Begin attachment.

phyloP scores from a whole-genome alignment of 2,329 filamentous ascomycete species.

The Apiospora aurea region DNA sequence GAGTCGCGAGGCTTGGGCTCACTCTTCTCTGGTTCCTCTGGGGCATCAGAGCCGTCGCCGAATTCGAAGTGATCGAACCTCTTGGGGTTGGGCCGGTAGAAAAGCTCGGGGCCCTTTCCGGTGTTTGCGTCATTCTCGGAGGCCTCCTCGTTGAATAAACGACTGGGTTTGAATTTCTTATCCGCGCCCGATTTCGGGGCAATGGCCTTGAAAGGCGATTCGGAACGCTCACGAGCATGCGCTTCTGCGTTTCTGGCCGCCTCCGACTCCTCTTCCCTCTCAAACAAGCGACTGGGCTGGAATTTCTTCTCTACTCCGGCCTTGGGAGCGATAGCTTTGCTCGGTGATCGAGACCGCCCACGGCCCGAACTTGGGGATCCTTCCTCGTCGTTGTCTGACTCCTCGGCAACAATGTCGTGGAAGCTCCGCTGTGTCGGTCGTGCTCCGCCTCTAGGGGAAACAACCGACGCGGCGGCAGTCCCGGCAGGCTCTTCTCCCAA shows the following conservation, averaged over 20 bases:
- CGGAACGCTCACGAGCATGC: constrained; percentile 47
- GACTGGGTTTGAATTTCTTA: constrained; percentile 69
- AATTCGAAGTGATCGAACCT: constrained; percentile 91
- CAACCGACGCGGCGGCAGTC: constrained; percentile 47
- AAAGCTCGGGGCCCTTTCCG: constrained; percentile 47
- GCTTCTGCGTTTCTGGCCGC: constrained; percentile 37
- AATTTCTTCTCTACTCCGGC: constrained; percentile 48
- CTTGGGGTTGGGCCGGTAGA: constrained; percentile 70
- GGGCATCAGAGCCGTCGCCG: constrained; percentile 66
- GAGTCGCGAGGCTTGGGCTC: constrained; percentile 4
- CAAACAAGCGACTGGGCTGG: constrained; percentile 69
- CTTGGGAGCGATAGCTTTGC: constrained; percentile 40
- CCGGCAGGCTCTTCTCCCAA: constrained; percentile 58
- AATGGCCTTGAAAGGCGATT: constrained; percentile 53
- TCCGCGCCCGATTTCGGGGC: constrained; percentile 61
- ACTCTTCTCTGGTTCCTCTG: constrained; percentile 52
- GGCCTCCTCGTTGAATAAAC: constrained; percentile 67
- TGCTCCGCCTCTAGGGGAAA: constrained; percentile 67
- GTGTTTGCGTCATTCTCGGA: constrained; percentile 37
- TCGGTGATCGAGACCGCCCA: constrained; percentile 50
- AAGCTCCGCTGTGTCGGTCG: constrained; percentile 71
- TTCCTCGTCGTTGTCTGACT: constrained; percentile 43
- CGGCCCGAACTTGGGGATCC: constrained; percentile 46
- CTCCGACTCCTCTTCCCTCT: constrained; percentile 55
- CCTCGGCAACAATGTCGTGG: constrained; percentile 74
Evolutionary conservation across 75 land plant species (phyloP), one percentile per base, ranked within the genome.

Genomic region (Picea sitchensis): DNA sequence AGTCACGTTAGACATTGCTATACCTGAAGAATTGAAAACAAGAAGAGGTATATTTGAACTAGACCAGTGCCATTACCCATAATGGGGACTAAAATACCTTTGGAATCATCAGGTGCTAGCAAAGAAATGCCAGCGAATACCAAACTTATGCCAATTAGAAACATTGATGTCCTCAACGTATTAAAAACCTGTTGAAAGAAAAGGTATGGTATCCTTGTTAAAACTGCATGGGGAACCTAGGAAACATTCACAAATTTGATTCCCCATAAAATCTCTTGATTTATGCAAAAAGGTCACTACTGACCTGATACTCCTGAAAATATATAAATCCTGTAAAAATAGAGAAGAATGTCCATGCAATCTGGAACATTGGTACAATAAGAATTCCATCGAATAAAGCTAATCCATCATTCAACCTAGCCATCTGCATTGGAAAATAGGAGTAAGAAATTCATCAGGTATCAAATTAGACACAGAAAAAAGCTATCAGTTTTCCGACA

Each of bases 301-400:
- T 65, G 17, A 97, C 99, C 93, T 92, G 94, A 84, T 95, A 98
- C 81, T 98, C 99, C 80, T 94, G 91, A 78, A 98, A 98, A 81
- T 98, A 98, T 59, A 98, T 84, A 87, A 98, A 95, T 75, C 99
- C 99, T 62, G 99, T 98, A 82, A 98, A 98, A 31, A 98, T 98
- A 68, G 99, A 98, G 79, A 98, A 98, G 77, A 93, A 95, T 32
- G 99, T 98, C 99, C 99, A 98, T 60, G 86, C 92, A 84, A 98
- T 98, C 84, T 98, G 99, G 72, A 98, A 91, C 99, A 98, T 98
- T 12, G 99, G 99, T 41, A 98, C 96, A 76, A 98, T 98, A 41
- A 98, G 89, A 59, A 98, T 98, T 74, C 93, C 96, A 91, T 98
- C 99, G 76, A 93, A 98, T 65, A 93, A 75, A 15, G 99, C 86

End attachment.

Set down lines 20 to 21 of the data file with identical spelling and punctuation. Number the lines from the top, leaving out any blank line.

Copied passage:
- TGCTCCGCCTCTAGGGGAAA: constrained; percentile 67
- GTGTTTGCGTCATTCTCGGA: constrained; percentile 37